Generally, a (e.g., multi) boot selection module (FIG. 8) may be configured to recognize user selection of at least one of two or more operating systems (e.g., one or more of OSes 1, 2, and 3). In some implementations, the boot selection module may be further configured to recognize a new user selection of a previously unselected operating system, and, responsive to the new user selection, reallocate a partition to the previously unselected operating system specified by the new user selection. In some implementations, the boot selection module is further configured to recognize user non-selection of at least one of the two or more operating systems. A (e.g., multi) boot allocation module (FIG. 8) may be configured to, responsive to user selection of at least one of the two or more operating systems, split an empty partition (e.g., Partition A) into a different operating system partition for each selected operating system, decompress each selected operating system, and store each decompressed operating system on its respective operating system partition (e.g., for selection of OS 1, decompress OS 1 and store decompressed OS 1 on Partition B′). In some implementations, the boot allocation module may be further configured to maintain on a blob partition (e.g., Partition E) each unselected operating system in a compressed format. In other implementations, the boot allocation module may be configured to delete each non-selected operating system. In some implementations, a new user selection includes a deselection of a previously selected operating system, and the boot allocation module is further configured to compress the deselected operating system and store the compressed deselected operating system on the blob partition. In some implementations, the boot allocation module is further configured to delete a compressed version of the selected operating system from the blob partition. In some implementations, the boot allocation module is further configured to, after storing each decompressed operating system on its respective operating system partition, decrease a size of the blob partition. In some implementations, the boot allocation module is further configured to create a calibration data partition from an empty partition, the calibration data partition storing respective calibration data for each selected operating system. In some implementations, the boot allocation module is configured to, responsive to user non-selection of at least one of the two or more operating systems, delete the non-selected operating system.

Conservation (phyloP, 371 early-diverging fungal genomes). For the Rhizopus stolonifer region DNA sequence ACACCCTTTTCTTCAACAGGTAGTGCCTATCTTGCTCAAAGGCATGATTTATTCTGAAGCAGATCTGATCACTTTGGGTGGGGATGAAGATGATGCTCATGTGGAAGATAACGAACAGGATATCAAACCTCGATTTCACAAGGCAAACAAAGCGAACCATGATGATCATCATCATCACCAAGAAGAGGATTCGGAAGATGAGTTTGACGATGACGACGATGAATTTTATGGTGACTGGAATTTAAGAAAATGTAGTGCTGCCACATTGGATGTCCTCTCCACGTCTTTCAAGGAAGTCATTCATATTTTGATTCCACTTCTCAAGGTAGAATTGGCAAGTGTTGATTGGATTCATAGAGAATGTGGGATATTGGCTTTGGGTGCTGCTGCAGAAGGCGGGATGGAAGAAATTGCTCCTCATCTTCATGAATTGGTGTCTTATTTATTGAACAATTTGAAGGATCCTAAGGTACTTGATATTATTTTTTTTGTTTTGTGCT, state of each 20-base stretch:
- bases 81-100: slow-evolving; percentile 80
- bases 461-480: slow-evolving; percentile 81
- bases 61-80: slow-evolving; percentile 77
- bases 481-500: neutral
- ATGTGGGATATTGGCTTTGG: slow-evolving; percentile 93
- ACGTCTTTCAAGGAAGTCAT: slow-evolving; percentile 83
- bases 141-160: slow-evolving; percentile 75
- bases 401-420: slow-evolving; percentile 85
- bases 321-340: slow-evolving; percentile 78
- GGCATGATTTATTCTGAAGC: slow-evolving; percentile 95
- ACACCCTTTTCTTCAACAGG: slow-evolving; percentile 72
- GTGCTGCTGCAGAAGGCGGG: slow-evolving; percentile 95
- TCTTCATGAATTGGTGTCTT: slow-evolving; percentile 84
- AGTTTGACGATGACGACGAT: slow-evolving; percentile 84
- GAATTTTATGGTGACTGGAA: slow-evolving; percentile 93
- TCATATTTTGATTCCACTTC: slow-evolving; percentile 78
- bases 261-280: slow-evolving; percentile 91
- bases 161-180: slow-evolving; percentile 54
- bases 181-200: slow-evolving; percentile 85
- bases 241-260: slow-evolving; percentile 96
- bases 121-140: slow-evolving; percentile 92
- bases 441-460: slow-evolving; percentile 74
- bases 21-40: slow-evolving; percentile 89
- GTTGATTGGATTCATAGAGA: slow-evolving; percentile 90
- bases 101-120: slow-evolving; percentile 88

FIG. 6 schematically shows the reallocation of memory storage 600 of another example dual boot mobile phone device following selection of a default operating system during an out-of-box power up. Memory storage 600 may be implemented as one or more nonvolatile memory devices. As one example, memory storage 600 may be implemented as flash memory with a flash layout that accommodates two or more operating systems.

As discussed above, the memory storage of the dual boot mobile phone device may be pre-loaded with a plurality of operating systems. Responsive to a default operating system being selected as part of the out-of-box experience, the unselected operating systems may be deleted and the storage portions previously occupied by the deleted operating systems may be reallocated to memory storage for the selected operating system.

As initially configured prior to selection of the default operating system (i.e., OS 3), memory storage 600 includes a power up module 602. The power up module may include an SBL, UEFI, and/or any other components used during power up, operating system selection, and/or operating system loading.